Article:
Can a school make a student take off a hijab to compete in a sporting event?
A hijab is a traditional headscarf worn in public by some Muslim women as a symbol of their religion or as a symbol of their culture. Asking a student to take off her hijab to compete in a sport probably violates the student’s right to freedom of religion under the First Amendment.
Safety Issues with Hijabs in Sports
Of course, one reason the coach might have asked her not to wear her hijab is for her own safety while playing the sport. For example, if she can’t see clearly while wearing the hijab, or it gets in the way of her ability to run or jump, the headscarf could be a safety risk. Because cross country isn’t a contact sport, there probably isn’t much of a safety risk for wearing a hijab while running, but it could be more of an issue for sports like basketball, rugby, lacrosse or soccer.
To lower these risks, the student could buy a hijab specifically tailored for sports. Companies like Capsters, Friniggi, ResportOn, Queendom Athletic Basics, and Oola Sports make a wide line of sport hijabs. Runner, Woroud Sawalha of Palestine, caught the world’s attention when she wore a hijab while competing in the 2012 Summer Olympics. Olympic fencer Ibtijaj Muhammad made history in the Summer 2016 games for being the first American to compete in the Olympics while wearing a hijab. Figure skater Zahra Lari of the United Arab Emirates wore a hijab in the qualifying round for 2018 Winter Olympics. If Olympic athletes are allowed to wear hijabs while competing, it shouldn’t be a problem for high school students!
Reaching out to Coaches and Athletic Departments
It’s always a good idea to take steps before the competition to make sure the school will respect your right to wear religious symbols while competing in sports. Here are some things you can do before game day:
- Let your coach know about your religious traditions early.
- Ask your state’s high school athletic association to give you written permission to wear the hijab. You can later show this to officials or the other team at start of a sporting event!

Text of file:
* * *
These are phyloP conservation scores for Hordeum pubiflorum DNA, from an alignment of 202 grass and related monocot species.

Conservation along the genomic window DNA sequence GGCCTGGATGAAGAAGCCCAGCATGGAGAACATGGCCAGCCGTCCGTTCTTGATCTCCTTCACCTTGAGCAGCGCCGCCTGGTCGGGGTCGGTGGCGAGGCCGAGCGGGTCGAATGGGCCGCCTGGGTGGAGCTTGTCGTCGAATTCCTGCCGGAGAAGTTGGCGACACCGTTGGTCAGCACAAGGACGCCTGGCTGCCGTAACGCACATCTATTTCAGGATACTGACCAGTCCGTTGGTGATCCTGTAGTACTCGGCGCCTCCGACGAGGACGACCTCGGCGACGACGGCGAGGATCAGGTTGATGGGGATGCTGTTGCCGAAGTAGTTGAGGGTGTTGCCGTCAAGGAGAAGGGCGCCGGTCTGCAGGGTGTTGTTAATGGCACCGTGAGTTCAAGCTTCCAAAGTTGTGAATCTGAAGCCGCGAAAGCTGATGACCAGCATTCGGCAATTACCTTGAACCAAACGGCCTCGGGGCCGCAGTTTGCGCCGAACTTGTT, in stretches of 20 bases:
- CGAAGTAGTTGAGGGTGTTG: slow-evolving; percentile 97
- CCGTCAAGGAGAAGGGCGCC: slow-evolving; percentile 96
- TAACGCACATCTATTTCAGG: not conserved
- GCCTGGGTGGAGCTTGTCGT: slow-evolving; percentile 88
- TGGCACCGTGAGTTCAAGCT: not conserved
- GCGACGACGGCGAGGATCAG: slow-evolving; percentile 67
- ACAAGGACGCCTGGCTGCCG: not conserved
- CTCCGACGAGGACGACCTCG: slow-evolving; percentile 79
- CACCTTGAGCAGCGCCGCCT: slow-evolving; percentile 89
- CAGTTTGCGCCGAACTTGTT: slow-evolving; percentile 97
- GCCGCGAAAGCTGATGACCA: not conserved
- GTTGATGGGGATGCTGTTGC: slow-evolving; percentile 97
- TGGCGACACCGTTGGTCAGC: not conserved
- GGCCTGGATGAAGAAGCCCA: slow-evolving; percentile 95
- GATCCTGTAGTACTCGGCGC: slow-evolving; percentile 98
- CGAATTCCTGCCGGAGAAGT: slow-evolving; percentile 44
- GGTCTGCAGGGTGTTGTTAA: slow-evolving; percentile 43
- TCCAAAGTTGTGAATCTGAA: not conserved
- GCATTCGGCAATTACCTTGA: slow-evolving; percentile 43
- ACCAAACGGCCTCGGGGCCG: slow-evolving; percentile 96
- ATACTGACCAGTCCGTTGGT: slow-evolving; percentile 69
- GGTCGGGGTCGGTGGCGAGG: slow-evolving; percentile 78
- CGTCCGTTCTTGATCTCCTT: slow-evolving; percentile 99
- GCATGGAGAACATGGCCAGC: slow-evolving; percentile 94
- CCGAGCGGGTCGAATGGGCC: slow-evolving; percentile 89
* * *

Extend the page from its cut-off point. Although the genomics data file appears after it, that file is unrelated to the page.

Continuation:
- Check to see whether your state has a Religious Freedom Restoration Act, which could give you even more protection to wear items of religious expression.
The National Federation of State High School Associations
The National Federation of State High School Associations (NFHS) sets standards for uniforms and headwear in high schools across the country. Each state uses those guidelines when making their own rulebooks. The NFHS Cross Country Uniform Rules don’t have a set rule on whether or not students can wear religious head coverings (like a hijab) at meets. Since there’s no crystal clear rule, it would be smart to send a quick email or letter to the relevant high school athletic association before a meet, just to make sure there aren’t any issues during the event! The letter should let the association know about the student’s hijab, including explaining the religious purpose for wearing the head covering in case the reader doesn’t know. Then you can ask that she be allowed to wear the hijab during the cross country meet for religious purposes. In Michigan, for example, most of these requests are granted. A copy of the letter and any permission from the high school athletic association should be kept by your coach and taken to all of the cross country meets as proof in case her hijab is challenged by a different team.
Religious Freedom Restoration Act
You also might want to look into the Religious Freedom Restoration Act (RFRA). This law is all about the protection of a person’s religion and stops any agency, department, or U.S. government official from interfering with your exercise of religion. The law uses a three-part test to decide if the government is illegally interfering with your free exercise of religion:
- Are the religious beliefs truly held?
- Did the government actually interfere with your free exercise of religion?
- If the answers to question 1 and 2 are “yes,” can the government prove it had a good reason for interfering with your religious practices?
A “Good Reason”
If the government can prove that it had a good reason for interfering with your religious practice and that there was no better way to meet the same goal, the government might be allowed to interfere with your right to practice religion.
The downside to this law is that it’s a federal law that the U.S. Supreme Court said doesn’t apply to states. Luckily, some states have been making up their own versions of RFRA! About 20 states have passed these laws, but each state’s version might be a little different than the last. So, it’s still a good idea to send that quick email or letter to your the high school athletic association to avoid any problems.
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